Porsches have always demanded presence of mind from their drivers “who consciously desire to experience the car”, as Mauer puts it. “Many people see a contradiction between driver assistance systems on the one hand, and the desire to be not just a passenger in one’s own car but rather to intensively experience the act of driving it. But my question here would be how to put systems like the head-up display, whose original function is to enhance safety and comfort, to different uses, for example on a racing track by superimposing the racing line. Innovation often consists largely of reconceiving and recombining things that exist.”
The steering wheel will not be removed from the hands of the driver, says Mauer. “Level 5 of autonomous driving — being driven in a car without a steering wheel — is not the future for Porsche. Driver assistance systems are welcome in congested traffic, but their main purpose should be to support the activity of driving. And our drivers may decide whether or not to activate these systems, more so than they would with other brands. These are details, but they are also the building blocks of brand identity.”
Porsche has become a product family with sports cars, sports sedans, roadsters and all-terrain vehicles, and will soon have e-cars. This presents the designers with new tasks.
But might a new car end up being too futuristic? “The question is always one of how far you can go,” says Mauer. “Everything that happens here is a wager with the future.”
“When someone comes to Porsche, they’re not about to start a revolution,” remarks Matthias Kulla, Porsche’s head of sports car design project co-ordination. In the team’s day-to-day work, there are always “a few sketches that you’d say would make a great Lamborghini”. But the company says its designers practice the art of discretion and reserve.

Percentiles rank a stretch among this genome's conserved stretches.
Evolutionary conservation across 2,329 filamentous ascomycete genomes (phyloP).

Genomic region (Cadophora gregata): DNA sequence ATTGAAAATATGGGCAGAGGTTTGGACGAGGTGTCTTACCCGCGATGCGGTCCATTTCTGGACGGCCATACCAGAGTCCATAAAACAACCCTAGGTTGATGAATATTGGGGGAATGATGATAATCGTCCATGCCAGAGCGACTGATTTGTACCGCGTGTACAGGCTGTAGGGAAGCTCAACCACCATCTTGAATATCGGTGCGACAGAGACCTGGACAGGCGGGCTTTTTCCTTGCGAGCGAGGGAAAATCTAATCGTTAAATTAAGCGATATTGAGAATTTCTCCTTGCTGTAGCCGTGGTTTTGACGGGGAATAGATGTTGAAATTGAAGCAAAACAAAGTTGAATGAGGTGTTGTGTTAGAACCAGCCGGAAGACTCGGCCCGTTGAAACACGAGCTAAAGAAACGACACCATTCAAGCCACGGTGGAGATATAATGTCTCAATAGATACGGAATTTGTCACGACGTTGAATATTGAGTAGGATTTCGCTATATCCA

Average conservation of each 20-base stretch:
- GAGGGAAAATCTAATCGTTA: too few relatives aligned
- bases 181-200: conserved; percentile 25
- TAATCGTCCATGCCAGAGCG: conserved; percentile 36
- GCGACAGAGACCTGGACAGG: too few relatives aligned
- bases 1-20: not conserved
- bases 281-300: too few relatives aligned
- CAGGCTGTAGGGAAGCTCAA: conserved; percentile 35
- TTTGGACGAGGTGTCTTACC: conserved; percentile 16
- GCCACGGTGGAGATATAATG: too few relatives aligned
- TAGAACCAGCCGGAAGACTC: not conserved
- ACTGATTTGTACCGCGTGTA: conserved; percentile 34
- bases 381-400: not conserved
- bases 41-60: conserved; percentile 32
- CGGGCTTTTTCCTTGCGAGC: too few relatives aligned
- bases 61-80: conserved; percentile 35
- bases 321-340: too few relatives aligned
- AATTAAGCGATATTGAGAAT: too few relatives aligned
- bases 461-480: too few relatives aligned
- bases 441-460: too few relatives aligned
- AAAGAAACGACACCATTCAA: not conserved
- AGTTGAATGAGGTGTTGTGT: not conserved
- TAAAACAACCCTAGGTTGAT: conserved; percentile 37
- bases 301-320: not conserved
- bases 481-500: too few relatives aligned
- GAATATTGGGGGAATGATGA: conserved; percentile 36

“The proportions have to work” is Mauer’s summary of the task. “We start by looking at how the car stands on the road. Then we consider brand identity, product identity, and then finally get down to the details. And a reserved quality in the visuals is part of the identity.”
How will a 911 look next to the hypermodern Mission E? Mauer says at some point the 911 might be like a racehorse. “It could seem obsolete to some people as a means of transportation, but it’s unbeatable when it comes to evoking emotion.”
The designers’ relaxed attitude to the electrification of an object many people love for its sound might have something to do with the fact that company founder Ferdinand Porsche built electric cars an entire century before Silicon Valley even thought about doing so.
He developed the electric “Voiturette Lohner-Porsche” for the Viennese carriage maker Ludwig Lohner. Powered by two internal-pole electric motors in the front wheel hubs, it came on to the market in 1900. Lohner thought that combustion engines were too dirty to survive for long, and that electric cars were the way of the future.
Shortly after 1900, Ferdinand Porsche developed this vehicle further into a sports car — just like he would later develop the Beetle into the Porsche.
He gave it four wheel-hub motors instead of two, which meant he also put the first car with all-wheel drive on to the road, and promptly won the Semmering race with it.
A century ago, Porsche says that its name already stood for a vision of driving with electric power. Some ideas simply have to mature before they can take on form. Their time now seems to have come.